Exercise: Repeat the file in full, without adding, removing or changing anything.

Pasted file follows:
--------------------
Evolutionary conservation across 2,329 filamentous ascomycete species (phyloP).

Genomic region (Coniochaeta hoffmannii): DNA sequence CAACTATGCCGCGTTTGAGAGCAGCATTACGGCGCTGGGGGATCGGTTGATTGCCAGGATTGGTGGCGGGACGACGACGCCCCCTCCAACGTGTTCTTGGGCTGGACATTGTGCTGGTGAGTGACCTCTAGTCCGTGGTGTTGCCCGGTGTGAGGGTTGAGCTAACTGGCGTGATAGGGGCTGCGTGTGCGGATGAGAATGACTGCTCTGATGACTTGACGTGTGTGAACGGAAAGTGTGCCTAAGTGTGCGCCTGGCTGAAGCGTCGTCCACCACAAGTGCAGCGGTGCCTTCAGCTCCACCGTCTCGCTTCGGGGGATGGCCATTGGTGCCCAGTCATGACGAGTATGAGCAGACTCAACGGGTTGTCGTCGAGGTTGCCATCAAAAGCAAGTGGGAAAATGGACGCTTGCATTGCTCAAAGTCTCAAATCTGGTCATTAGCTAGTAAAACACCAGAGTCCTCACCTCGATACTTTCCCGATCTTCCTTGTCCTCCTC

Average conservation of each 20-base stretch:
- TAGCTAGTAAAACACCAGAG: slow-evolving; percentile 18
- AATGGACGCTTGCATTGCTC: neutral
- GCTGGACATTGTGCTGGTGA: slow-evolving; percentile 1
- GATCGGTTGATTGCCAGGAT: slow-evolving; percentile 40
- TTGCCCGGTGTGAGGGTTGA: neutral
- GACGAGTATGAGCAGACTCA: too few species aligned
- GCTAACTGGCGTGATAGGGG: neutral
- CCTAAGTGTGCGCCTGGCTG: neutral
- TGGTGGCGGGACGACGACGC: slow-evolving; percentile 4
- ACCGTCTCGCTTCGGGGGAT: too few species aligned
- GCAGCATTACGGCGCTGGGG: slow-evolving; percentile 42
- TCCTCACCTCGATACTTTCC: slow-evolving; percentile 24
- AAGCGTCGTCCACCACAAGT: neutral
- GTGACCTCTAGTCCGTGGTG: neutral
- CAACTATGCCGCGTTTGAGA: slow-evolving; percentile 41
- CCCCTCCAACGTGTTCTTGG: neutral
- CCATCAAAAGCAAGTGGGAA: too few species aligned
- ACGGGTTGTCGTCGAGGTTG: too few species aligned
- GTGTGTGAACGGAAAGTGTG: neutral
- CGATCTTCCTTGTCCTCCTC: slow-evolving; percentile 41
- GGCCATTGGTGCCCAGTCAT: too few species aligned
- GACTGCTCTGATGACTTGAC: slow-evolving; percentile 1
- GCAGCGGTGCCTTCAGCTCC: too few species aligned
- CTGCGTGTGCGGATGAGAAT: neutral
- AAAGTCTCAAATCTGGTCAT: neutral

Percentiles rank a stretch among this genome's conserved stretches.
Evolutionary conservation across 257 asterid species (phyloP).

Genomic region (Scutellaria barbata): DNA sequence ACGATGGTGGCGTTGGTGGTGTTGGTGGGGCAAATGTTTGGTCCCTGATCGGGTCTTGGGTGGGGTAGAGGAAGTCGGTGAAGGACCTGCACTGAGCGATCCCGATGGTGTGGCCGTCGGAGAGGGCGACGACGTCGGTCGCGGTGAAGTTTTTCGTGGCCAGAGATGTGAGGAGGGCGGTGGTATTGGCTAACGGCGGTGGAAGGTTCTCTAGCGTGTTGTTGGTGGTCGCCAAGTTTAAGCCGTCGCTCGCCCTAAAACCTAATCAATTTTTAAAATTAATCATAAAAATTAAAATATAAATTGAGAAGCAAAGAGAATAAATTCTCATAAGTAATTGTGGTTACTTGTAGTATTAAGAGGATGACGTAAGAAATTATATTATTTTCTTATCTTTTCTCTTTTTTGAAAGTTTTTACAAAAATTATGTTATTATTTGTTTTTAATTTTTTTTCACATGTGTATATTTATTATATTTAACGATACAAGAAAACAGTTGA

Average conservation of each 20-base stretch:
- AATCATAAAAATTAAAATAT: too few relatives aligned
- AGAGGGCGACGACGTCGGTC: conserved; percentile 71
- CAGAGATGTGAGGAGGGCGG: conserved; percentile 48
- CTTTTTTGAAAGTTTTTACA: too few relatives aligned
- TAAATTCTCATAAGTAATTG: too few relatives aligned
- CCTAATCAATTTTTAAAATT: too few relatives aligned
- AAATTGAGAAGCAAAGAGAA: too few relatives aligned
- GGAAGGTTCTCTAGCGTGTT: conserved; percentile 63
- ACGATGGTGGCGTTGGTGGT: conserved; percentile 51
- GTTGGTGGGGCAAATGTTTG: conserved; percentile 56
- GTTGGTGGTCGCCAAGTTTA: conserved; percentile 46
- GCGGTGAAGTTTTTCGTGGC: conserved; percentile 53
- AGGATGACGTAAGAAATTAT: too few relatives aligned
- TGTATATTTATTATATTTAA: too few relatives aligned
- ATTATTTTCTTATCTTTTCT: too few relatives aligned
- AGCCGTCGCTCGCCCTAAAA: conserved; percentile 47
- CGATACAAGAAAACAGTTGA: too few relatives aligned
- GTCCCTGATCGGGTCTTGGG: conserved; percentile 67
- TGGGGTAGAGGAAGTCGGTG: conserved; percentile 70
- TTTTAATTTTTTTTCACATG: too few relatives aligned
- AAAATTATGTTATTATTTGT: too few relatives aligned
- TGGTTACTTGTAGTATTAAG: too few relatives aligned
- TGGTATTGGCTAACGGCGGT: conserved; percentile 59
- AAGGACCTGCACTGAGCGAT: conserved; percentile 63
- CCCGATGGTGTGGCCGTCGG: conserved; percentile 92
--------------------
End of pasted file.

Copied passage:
Evolutionary conservation across 2,329 filamentous ascomycete species (phyloP).

Genomic region (Coniochaeta hoffmannii): DNA sequence CAACTATGCCGCGTTTGAGAGCAGCATTACGGCGCTGGGGGATCGGTTGATTGCCAGGATTGGTGGCGGGACGACGACGCCCCCTCCAACGTGTTCTTGGGCTGGACATTGTGCTGGTGAGTGACCTCTAGTCCGTGGTGTTGCCCGGTGTGAGGGTTGAGCTAACTGGCGTGATAGGGGCTGCGTGTGCGGATGAGAATGACTGCTCTGATGACTTGACGTGTGTGAACGGAAAGTGTGCCTAAGTGTGCGCCTGGCTGAAGCGTCGTCCACCACAAGTGCAGCGGTGCCTTCAGCTCCACCGTCTCGCTTCGGGGGATGGCCATTGGTGCCCAGTCATGACGAGTATGAGCAGACTCAACGGGTTGTCGTCGAGGTTGCCATCAAAAGCAAGTGGGAAAATGGACGCTTGCATTGCTCAAAGTCTCAAATCTGGTCATTAGCTAGTAAAACACCAGAGTCCTCACCTCGATACTTTCCCGATCTTCCTTGTCCTCCTC

Average conservation of each 20-base stretch:
- TAGCTAGTAAAACACCAGAG: slow-evolving; percentile 18
- AATGGACGCTTGCATTGCTC: neutral
- GCTGGACATTGTGCTGGTGA: slow-evolving; percentile 1
- GATCGGTTGATTGCCAGGAT: slow-evolving; percentile 40
- TTGCCCGGTGTGAGGGTTGA: neutral
- GACGAGTATGAGCAGACTCA: too few species aligned
- GCTAACTGGCGTGATAGGGG: neutral
- CCTAAGTGTGCGCCTGGCTG: neutral
- TGGTGGCGGGACGACGACGC: slow-evolving; percentile 4
- ACCGTCTCGCTTCGGGGGAT: too few species aligned
- GCAGCATTACGGCGCTGGGG: slow-evolving; percentile 42
- TCCTCACCTCGATACTTTCC: slow-evolving; percentile 24
- AAGCGTCGTCCACCACAAGT: neutral
- GTGACCTCTAGTCCGTGGTG: neutral
- CAACTATGCCGCGTTTGAGA: slow-evolving; percentile 41
- CCCCTCCAACGTGTTCTTGG: neutral
- CCATCAAAAGCAAGTGGGAA: too few species aligned
- ACGGGTTGTCGTCGAGGTTG: too few species aligned
- GTGTGTGAACGGAAAGTGTG: neutral
- CGATCTTCCTTGTCCTCCTC: slow-evolving; percentile 41
- GGCCATTGGTGCCCAGTCAT: too few species aligned
- GACTGCTCTGATGACTTGAC: slow-evolving; percentile 1
- GCAGCGGTGCCTTCAGCTCC: too few species aligned
- CTGCGTGTGCGGATGAGAAT: neutral
- AAAGTCTCAAATCTGGTCAT: neutral

Percentiles rank a stretch among this genome's conserved stretches.
Evolutionary conservation across 257 asterid species (phyloP).

Genomic region (Scutellaria barbata): DNA sequence ACGATGGTGGCGTTGGTGGTGTTGGTGGGGCAAATGTTTGGTCCCTGATCGGGTCTTGGGTGGGGTAGAGGAAGTCGGTGAAGGACCTGCACTGAGCGATCCCGATGGTGTGGCCGTCGGAGAGGGCGACGACGTCGGTCGCGGTGAAGTTTTTCGTGGCCAGAGATGTGAGGAGGGCGGTGGTATTGGCTAACGGCGGTGGAAGGTTCTCTAGCGTGTTGTTGGTGGTCGCCAAGTTTAAGCCGTCGCTCGCCCTAAAACCTAATCAATTTTTAAAATTAATCATAAAAATTAAAATATAAATTGAGAAGCAAAGAGAATAAATTCTCATAAGTAATTGTGGTTACTTGTAGTATTAAGAGGATGACGTAAGAAATTATATTATTTTCTTATCTTTTCTCTTTTTTGAAAGTTTTTACAAAAATTATGTTATTATTTGTTTTTAATTTTTTTTCACATGTGTATATTTATTATATTTAACGATACAAGAAAACAGTTGA

Average conservation of each 20-base stretch:
- AATCATAAAAATTAAAATAT: too few relatives aligned
- AGAGGGCGACGACGTCGGTC: conserved; percentile 71
- CAGAGATGTGAGGAGGGCGG: conserved; percentile 48
- CTTTTTTGAAAGTTTTTACA: too few relatives aligned
- TAAATTCTCATAAGTAATTG: too few relatives aligned
- CCTAATCAATTTTTAAAATT: too few relatives aligned
- AAATTGAGAAGCAAAGAGAA: too few relatives aligned
- GGAAGGTTCTCTAGCGTGTT: conserved; percentile 63
- ACGATGGTGGCGTTGGTGGT: conserved; percentile 51
- GTTGGTGGGGCAAATGTTTG: conserved; percentile 56
- GTTGGTGGTCGCCAAGTTTA: conserved; percentile 46
- GCGGTGAAGTTTTTCGTGGC: conserved; percentile 53
- AGGATGACGTAAGAAATTAT: too few relatives aligned
- TGTATATTTATTATATTTAA: too few relatives aligned
- ATTATTTTCTTATCTTTTCT: too few relatives aligned
- AGCCGTCGCTCGCCCTAAAA: conserved; percentile 47
- CGATACAAGAAAACAGTTGA: too few relatives aligned
- GTCCCTGATCGGGTCTTGGG: conserved; percentile 67
- TGGGGTAGAGGAAGTCGGTG: conserved; percentile 70
- TTTTAATTTTTTTTCACATG: too few relatives aligned
- AAAATTATGTTATTATTTGT: too few relatives aligned
- TGGTTACTTGTAGTATTAAG: too few relatives aligned
- TGGTATTGGCTAACGGCGGT: conserved; percentile 59
- AAGGACCTGCACTGAGCGAT: conserved; percentile 63
- CCCGATGGTGTGGCCGTCGG: conserved; percentile 92